Divergent CIO

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Investing in The Next Generation of Leaders: The Importance of Mentorship

 

Investing in Mentorship

Not everyone can -- or should -- jump into their career headlong without a plan of where they're going. This is particularly true in today's competitive workplace climate. Mentorships can bridge that gap between emerging into a new career and becoming a successful leader in that field. In fact, research shows that quality mentoring relationships have powerful positive effects within personal, academic, and professional situations, ultimately connecting them to personal growth and development, as well as social and economic opportunities, according to the National Mentoring Partnership.

Investing in the next generation of leaders depends exponentially on the guidance of a mentor. All the book smarts straight out of college can't prepare graduates with the nitty gritty, on-your-feet-all-day, in-the-trenches work that makes up a CIO's day. As a critical thinking, people-centric, quick learning, impeccably organized and determined professional, you know yourself just how many years it took you to get where you are now. Couldn't you have used a mentor yourself? Someone to guide you, cut through the clutter, and offer insight that no college lecture hall can really provide?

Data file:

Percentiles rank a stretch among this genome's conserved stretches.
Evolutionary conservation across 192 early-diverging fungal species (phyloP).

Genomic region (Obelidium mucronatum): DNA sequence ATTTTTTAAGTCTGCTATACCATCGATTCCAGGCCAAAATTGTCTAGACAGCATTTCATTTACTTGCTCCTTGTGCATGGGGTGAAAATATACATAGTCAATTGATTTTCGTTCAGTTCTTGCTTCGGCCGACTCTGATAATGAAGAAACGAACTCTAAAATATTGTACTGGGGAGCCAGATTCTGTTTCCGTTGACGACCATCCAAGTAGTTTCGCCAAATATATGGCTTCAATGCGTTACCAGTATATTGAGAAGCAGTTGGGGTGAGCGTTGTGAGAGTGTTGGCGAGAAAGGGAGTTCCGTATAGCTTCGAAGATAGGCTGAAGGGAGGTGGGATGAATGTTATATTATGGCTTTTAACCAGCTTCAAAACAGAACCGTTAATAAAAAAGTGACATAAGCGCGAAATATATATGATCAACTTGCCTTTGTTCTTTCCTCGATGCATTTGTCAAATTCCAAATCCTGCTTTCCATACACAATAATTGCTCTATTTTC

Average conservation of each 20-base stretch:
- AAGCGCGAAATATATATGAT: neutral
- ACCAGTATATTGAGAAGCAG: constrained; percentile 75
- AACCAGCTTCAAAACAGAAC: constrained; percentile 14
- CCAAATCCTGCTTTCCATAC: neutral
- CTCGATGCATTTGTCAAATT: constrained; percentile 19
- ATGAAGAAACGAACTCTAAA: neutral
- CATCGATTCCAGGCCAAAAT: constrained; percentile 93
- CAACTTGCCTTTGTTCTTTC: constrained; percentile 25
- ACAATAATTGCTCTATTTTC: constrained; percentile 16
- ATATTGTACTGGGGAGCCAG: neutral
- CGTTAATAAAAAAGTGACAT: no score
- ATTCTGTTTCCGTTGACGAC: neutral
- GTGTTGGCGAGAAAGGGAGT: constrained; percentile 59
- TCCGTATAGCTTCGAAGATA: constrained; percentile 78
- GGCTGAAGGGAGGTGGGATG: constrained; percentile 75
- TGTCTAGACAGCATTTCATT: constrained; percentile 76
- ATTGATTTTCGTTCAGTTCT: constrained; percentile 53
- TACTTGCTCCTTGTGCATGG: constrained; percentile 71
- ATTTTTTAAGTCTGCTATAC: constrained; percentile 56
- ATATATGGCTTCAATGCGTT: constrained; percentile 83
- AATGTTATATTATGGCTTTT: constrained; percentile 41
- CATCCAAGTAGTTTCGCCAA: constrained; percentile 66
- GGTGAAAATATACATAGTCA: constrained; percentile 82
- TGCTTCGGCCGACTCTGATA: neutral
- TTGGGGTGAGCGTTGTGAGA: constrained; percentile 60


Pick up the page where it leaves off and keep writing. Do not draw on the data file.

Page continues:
The workforce is expanding in droves. More than one in three American workers today are Millennials, recently surpassing Generation X to become the largest share of the American workforce, says the Pew Research Center. Many of them are getting jobs in leadership positions, or at least poised to inherit them in the near future, leaving a real need for practical experience that can only be gleaned by forming a bond with a seasoned professional.

Defining a Mentorship

In a nutshell, a mentor is a more experienced, usually older, professional in a given field who offers younger, less experienced employees career guidance, advice and assistance from a real world point of view. Taking part in a mentorship not only enhances your professional capabilities, you get access to a wealth of knowledge and experience, and -- if you're lucky -- end up with a lifelong friend and potential future business partner, points out Forbes.

It doesn't have to be the standard model either. A mentorship could involve a younger person guiding an older person who decided to make a career change late in life. Whatever the mentor-mentee relationship looks like, at its heart, it's based on one person who's “been there, done that” showing a fresh-faced up-and-comer what the real deal is.

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